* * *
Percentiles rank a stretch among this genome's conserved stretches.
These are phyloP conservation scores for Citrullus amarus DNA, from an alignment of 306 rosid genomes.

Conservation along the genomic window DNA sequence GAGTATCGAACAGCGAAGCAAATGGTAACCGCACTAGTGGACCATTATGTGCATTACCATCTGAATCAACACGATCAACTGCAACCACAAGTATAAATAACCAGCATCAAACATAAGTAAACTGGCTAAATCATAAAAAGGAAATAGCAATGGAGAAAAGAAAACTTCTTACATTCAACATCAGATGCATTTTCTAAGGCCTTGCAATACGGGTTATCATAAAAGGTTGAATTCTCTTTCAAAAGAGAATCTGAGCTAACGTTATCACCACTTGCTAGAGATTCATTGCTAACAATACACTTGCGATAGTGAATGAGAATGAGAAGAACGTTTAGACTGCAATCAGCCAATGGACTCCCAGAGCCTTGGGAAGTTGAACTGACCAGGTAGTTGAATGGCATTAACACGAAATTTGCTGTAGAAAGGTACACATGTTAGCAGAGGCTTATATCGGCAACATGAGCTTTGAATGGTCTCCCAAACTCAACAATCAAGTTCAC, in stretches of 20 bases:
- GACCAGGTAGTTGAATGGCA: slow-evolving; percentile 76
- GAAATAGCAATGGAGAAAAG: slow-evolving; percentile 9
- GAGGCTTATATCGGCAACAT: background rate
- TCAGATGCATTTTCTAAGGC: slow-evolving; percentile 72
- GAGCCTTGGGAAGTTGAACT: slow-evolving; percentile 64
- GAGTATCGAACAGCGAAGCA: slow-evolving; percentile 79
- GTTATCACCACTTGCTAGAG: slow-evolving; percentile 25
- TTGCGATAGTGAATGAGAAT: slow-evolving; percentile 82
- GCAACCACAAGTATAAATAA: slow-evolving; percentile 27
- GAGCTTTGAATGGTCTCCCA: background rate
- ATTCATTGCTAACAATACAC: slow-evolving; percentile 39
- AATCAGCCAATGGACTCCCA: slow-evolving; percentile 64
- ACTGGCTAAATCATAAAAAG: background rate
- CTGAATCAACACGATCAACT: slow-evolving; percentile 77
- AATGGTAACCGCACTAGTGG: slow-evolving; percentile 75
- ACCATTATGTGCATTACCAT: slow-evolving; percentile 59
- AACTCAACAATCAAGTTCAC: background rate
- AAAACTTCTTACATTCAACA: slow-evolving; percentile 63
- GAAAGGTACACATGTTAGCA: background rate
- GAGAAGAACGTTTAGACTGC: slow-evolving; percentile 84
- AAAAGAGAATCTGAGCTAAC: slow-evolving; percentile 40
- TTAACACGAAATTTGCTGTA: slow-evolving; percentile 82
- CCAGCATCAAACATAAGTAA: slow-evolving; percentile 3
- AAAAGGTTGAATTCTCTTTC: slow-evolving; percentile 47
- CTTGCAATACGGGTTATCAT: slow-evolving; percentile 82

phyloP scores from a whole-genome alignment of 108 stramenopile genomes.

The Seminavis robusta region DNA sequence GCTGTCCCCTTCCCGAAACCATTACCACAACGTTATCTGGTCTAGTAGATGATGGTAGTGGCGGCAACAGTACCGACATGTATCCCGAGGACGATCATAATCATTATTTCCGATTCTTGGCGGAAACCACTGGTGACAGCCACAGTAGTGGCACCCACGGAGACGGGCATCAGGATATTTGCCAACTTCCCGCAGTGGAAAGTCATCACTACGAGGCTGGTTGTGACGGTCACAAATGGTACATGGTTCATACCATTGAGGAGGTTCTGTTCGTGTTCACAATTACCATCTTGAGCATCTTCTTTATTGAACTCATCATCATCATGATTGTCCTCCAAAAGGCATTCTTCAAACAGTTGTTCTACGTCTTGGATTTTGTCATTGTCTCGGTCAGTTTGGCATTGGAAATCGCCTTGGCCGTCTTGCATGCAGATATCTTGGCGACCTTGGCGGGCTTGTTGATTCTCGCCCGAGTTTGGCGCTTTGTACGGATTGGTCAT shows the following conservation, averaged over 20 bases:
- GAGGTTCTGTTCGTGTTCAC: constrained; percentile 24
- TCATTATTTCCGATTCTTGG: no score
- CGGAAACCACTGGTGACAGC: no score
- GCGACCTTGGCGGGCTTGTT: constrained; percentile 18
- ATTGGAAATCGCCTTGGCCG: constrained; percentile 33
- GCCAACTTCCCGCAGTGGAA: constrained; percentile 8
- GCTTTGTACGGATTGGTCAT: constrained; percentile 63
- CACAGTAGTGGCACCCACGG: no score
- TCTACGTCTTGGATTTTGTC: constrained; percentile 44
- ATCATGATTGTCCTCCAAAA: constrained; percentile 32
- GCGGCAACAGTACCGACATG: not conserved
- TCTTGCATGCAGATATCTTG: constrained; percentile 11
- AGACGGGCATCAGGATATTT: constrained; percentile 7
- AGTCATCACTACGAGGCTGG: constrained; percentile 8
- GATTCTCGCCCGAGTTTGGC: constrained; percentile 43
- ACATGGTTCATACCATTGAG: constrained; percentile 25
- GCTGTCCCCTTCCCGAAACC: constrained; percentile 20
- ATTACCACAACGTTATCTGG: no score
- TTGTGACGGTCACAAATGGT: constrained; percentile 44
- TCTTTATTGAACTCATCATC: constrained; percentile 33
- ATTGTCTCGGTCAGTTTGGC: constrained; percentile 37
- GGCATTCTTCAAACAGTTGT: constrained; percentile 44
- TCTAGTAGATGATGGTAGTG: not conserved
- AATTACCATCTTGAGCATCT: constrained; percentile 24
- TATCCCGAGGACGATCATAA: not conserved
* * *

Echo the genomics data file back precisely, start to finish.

Percentiles rank a stretch among this genome's conserved stretches.
These are phyloP conservation scores for Citrullus amarus DNA, from an alignment of 306 rosid genomes.

Conservation along the genomic window DNA sequence GAGTATCGAACAGCGAAGCAAATGGTAACCGCACTAGTGGACCATTATGTGCATTACCATCTGAATCAACACGATCAACTGCAACCACAAGTATAAATAACCAGCATCAAACATAAGTAAACTGGCTAAATCATAAAAAGGAAATAGCAATGGAGAAAAGAAAACTTCTTACATTCAACATCAGATGCATTTTCTAAGGCCTTGCAATACGGGTTATCATAAAAGGTTGAATTCTCTTTCAAAAGAGAATCTGAGCTAACGTTATCACCACTTGCTAGAGATTCATTGCTAACAATACACTTGCGATAGTGAATGAGAATGAGAAGAACGTTTAGACTGCAATCAGCCAATGGACTCCCAGAGCCTTGGGAAGTTGAACTGACCAGGTAGTTGAATGGCATTAACACGAAATTTGCTGTAGAAAGGTACACATGTTAGCAGAGGCTTATATCGGCAACATGAGCTTTGAATGGTCTCCCAAACTCAACAATCAAGTTCAC, in stretches of 20 bases:
- GACCAGGTAGTTGAATGGCA: slow-evolving; percentile 76
- GAAATAGCAATGGAGAAAAG: slow-evolving; percentile 9
- GAGGCTTATATCGGCAACAT: background rate
- TCAGATGCATTTTCTAAGGC: slow-evolving; percentile 72
- GAGCCTTGGGAAGTTGAACT: slow-evolving; percentile 64
- GAGTATCGAACAGCGAAGCA: slow-evolving; percentile 79
- GTTATCACCACTTGCTAGAG: slow-evolving; percentile 25
- TTGCGATAGTGAATGAGAAT: slow-evolving; percentile 82
- GCAACCACAAGTATAAATAA: slow-evolving; percentile 27
- GAGCTTTGAATGGTCTCCCA: background rate
- ATTCATTGCTAACAATACAC: slow-evolving; percentile 39
- AATCAGCCAATGGACTCCCA: slow-evolving; percentile 64
- ACTGGCTAAATCATAAAAAG: background rate
- CTGAATCAACACGATCAACT: slow-evolving; percentile 77
- AATGGTAACCGCACTAGTGG: slow-evolving; percentile 75
- ACCATTATGTGCATTACCAT: slow-evolving; percentile 59
- AACTCAACAATCAAGTTCAC: background rate
- AAAACTTCTTACATTCAACA: slow-evolving; percentile 63
- GAAAGGTACACATGTTAGCA: background rate
- GAGAAGAACGTTTAGACTGC: slow-evolving; percentile 84
- AAAAGAGAATCTGAGCTAAC: slow-evolving; percentile 40
- TTAACACGAAATTTGCTGTA: slow-evolving; percentile 82
- CCAGCATCAAACATAAGTAA: slow-evolving; percentile 3
- AAAAGGTTGAATTCTCTTTC: slow-evolving; percentile 47
- CTTGCAATACGGGTTATCAT: slow-evolving; percentile 82

phyloP scores from a whole-genome alignment of 108 stramenopile genomes.

The Seminavis robusta region DNA sequence GCTGTCCCCTTCCCGAAACCATTACCACAACGTTATCTGGTCTAGTAGATGATGGTAGTGGCGGCAACAGTACCGACATGTATCCCGAGGACGATCATAATCATTATTTCCGATTCTTGGCGGAAACCACTGGTGACAGCCACAGTAGTGGCACCCACGGAGACGGGCATCAGGATATTTGCCAACTTCCCGCAGTGGAAAGTCATCACTACGAGGCTGGTTGTGACGGTCACAAATGGTACATGGTTCATACCATTGAGGAGGTTCTGTTCGTGTTCACAATTACCATCTTGAGCATCTTCTTTATTGAACTCATCATCATCATGATTGTCCTCCAAAAGGCATTCTTCAAACAGTTGTTCTACGTCTTGGATTTTGTCATTGTCTCGGTCAGTTTGGCATTGGAAATCGCCTTGGCCGTCTTGCATGCAGATATCTTGGCGACCTTGGCGGGCTTGTTGATTCTCGCCCGAGTTTGGCGCTTTGTACGGATTGGTCAT shows the following conservation, averaged over 20 bases:
- GAGGTTCTGTTCGTGTTCAC: constrained; percentile 24
- TCATTATTTCCGATTCTTGG: no score
- CGGAAACCACTGGTGACAGC: no score
- GCGACCTTGGCGGGCTTGTT: constrained; percentile 18
- ATTGGAAATCGCCTTGGCCG: constrained; percentile 33
- GCCAACTTCCCGCAGTGGAA: constrained; percentile 8
- GCTTTGTACGGATTGGTCAT: constrained; percentile 63
- CACAGTAGTGGCACCCACGG: no score
- TCTACGTCTTGGATTTTGTC: constrained; percentile 44
- ATCATGATTGTCCTCCAAAA: constrained; percentile 32
- GCGGCAACAGTACCGACATG: not conserved
- TCTTGCATGCAGATATCTTG: constrained; percentile 11
- AGACGGGCATCAGGATATTT: constrained; percentile 7
- AGTCATCACTACGAGGCTGG: constrained; percentile 8
- GATTCTCGCCCGAGTTTGGC: constrained; percentile 43
- ACATGGTTCATACCATTGAG: constrained; percentile 25
- GCTGTCCCCTTCCCGAAACC: constrained; percentile 20
- ATTACCACAACGTTATCTGG: no score
- TTGTGACGGTCACAAATGGT: constrained; percentile 44
- TCTTTATTGAACTCATCATC: constrained; percentile 33
- ATTGTCTCGGTCAGTTTGGC: constrained; percentile 37
- GGCATTCTTCAAACAGTTGT: constrained; percentile 44
- TCTAGTAGATGATGGTAGTG: not conserved
- AATTACCATCTTGAGCATCT: constrained; percentile 24
- TATCCCGAGGACGATCATAA: not conserved